Published: July 3, 2012
For the 39th consecutive year, Glastonbury’s Hubbard Green was filled with more than 70 exhibiting dealers offering their collections to hundreds of shoppers at the June 16 show. Antiques offerings were a thorough mix with an emphasis on early American home furnishings and also a large quantity of fine art. According to the volunteer show manager Deborah Lemieux, “The attendance was about 50 percent better than last year, with strong buying in smalls and textiles.”
Lemieux was also managing a special exhibit filled with donations of antiques and old things. Only the volunteer workers were allowed to enter the area before the show’s regular opening at 9 am, so exhibiting dealers had to wait along with buyers for first dibs. Sales from this exhibit were in excess of $4,000, according to Lemieux. “That’s great because it all goes to the Historical Society of Glastonbury, and this antique, show is our biggest fundraiser each year.” At the show’s opening, there were more than 100 shoppers waiting for the string to be cut allowing them entry into the show where the buying was a feeding frenzy.
Among the exhibiting dealers was Gil Tyler, the president of the Historical Society of Glastonbury, who is also a restorer of fine early pieces. His exhibit was showing many fine hardwood pieces, including about a half dozen small tables and stands. While he only sold one such piece, he said the show was a source for his restoration business. “I have been doing the show for years, and I’ll be back next year, as this always is a good source of customers for my business. I didn’t expect to sell many of these fine early American pieces here, but I believe there will be more people calling at the shop here in town.”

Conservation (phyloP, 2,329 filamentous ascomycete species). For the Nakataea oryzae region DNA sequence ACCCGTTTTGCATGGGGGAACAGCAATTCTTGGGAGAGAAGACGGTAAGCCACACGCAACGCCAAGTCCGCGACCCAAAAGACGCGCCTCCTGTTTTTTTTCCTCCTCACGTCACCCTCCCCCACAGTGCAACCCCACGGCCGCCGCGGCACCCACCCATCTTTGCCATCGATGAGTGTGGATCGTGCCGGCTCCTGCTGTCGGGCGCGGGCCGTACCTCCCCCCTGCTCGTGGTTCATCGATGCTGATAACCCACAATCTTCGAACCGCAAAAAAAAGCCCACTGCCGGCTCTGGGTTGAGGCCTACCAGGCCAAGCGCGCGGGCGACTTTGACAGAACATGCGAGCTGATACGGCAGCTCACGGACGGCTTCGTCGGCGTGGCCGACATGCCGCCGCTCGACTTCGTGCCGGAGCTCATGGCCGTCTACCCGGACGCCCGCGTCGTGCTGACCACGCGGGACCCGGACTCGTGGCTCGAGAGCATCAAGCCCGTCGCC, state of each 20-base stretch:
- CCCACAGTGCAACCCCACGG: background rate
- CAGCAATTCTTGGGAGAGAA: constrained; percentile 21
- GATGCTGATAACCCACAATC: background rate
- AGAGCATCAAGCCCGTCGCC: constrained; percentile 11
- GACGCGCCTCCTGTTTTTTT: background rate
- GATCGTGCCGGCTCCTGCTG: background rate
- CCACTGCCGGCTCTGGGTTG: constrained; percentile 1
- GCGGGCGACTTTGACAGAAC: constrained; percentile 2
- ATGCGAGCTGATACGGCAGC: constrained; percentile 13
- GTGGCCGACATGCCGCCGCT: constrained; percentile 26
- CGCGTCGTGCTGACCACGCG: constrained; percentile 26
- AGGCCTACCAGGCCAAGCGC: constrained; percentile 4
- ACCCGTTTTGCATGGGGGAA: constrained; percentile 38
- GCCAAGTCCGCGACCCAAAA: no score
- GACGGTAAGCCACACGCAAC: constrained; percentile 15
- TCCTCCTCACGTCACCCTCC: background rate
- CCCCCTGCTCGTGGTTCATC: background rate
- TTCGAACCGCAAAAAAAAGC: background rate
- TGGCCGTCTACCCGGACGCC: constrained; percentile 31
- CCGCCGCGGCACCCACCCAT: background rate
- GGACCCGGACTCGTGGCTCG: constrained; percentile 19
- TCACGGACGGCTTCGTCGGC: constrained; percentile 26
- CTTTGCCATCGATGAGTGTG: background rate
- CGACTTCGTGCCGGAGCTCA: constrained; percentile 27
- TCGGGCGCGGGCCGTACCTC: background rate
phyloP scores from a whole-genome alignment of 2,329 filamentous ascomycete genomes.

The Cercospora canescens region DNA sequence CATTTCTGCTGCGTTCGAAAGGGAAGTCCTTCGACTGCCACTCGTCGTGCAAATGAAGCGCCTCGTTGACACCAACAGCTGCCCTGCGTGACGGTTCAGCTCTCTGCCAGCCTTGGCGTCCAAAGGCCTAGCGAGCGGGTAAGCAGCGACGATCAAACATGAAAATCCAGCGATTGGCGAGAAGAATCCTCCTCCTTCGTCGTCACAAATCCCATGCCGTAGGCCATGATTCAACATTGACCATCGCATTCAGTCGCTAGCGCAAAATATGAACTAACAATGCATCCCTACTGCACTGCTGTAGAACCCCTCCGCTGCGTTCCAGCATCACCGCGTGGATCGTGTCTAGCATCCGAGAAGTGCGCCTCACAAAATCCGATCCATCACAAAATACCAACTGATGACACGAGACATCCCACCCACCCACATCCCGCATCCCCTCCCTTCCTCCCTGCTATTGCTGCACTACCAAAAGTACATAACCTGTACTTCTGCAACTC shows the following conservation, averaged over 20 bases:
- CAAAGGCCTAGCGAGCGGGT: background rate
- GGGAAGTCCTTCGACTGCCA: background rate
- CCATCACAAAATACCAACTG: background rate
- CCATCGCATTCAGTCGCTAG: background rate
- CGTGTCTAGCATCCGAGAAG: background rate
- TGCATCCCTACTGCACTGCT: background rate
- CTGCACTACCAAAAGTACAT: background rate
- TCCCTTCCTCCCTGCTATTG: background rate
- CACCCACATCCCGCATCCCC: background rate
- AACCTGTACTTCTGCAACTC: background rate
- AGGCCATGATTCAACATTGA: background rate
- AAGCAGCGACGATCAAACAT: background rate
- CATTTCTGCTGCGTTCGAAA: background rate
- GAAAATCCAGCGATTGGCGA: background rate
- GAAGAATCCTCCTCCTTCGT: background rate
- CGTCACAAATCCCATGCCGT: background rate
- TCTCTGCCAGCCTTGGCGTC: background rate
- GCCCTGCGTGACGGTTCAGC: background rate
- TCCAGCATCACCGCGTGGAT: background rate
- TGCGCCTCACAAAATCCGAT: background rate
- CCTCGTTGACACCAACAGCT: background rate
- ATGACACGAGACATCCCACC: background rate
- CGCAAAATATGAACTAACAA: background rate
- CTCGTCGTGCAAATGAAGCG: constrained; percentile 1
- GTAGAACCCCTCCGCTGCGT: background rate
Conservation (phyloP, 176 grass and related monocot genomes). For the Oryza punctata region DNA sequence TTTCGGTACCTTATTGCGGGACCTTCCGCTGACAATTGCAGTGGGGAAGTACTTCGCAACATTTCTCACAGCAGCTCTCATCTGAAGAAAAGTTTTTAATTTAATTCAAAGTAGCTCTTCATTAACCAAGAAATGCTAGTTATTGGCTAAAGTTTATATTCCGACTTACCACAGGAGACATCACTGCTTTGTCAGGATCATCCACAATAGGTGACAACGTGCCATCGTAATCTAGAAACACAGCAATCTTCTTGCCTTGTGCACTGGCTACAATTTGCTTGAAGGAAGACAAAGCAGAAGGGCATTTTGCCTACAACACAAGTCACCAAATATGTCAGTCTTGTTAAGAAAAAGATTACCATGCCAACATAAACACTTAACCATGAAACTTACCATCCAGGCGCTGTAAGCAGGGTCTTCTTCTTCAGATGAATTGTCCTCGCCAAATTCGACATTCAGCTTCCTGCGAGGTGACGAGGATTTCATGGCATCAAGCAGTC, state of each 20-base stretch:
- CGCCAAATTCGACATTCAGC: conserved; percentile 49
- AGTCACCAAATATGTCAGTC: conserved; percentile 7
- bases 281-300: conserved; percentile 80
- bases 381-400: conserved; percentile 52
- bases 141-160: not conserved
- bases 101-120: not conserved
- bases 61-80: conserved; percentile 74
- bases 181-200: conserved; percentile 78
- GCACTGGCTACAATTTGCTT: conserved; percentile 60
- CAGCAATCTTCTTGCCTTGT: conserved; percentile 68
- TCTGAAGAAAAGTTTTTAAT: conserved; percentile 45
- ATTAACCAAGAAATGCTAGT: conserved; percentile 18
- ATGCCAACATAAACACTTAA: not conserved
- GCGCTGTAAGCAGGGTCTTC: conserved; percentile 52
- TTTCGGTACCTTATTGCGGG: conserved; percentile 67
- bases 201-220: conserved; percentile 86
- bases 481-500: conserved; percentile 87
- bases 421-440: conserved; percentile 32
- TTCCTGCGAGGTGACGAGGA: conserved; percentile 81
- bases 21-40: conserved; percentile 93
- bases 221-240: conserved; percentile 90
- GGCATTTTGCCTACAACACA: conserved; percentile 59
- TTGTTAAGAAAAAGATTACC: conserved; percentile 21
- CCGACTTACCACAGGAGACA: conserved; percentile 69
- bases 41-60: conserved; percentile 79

Ashford, Conn., auctioneer and antiques dealer Tom Degnan was exhibiting here the morning after one of his auctions. The collection he offered was an interesting mix of early furniture and some Midcentury Modern pieces along with several antique Persian and Caucasian rugs.
Michael’s Antiques is a specialist in early guns and lighting with an emphasis on early iron lighting. His sales included two Eighteenth Century flintlock long guns and some of the early lighting.
Textiles from the first half of the Twentieth Century were offered by Michelle Piccolo, Brimfield, Mass. Her collection is early linens printed table clothes and napkins first popular in the 1950s but experiencing a resurgence in today’s décor.
Selling early in the show, a pair of bow back Windsor side chairs offered by Stuart Magdefrau, Ellington, Conn., who was there with a large inventory of early American country antiques. His collection of small household items included several examples of earthenware, early pewter and a tapered stack of pantry boxes in original paint.
Domestic Cow Antiques is a collection dominated by milk bottles and is from nearby South Glastonbury, Conn. William Korzick, New Haven, Conn. was selling early furniture and some Persian rugs. Richard and Jane Crumpstone, Old Saybrook, Conn., offered their collection of smalls, including an early ship diorama.
Sales were good for Nook & Cranny Antiques of Chicopee, Mass., which sold an early cherry candlestand as the show opened and an early Victorian dollhouse. As the day continued, sales included some ironstone and other small antique accessories.
This Glastonbury show is one of the grand old shows in Connecticut with many dealers who have been there for many years, and some who did the show, skipped a few years and have recently returned. It was at one time managed by Betty Forbes, one of the popular show managers in the Nutmeg state for many years, but later managed by the society itself, as it is today.
Among the traditions of the sale is its society booth. A triple-sized exhibition area; it was an assortment of historical Staffordshire plates, antique and Midcentury Persian rugs, furniture from the last 200 years and a great deal more. The rugs and dishes sold in the first minutes to the anxious crowd.
The society’s other big fundraising event is its antiques auction. This year it will be September 29 with an anticipated collection of several hundred lots, for which the consignor/donor receives a reasonably good share of the auction proceeds.
For more information, contact the society at 860-633-6890 or HSGlastonbury@sbcglobal.net . The antiques show has been the third weekend of June for many years, and look for it again next year here on the Hubbard Green.
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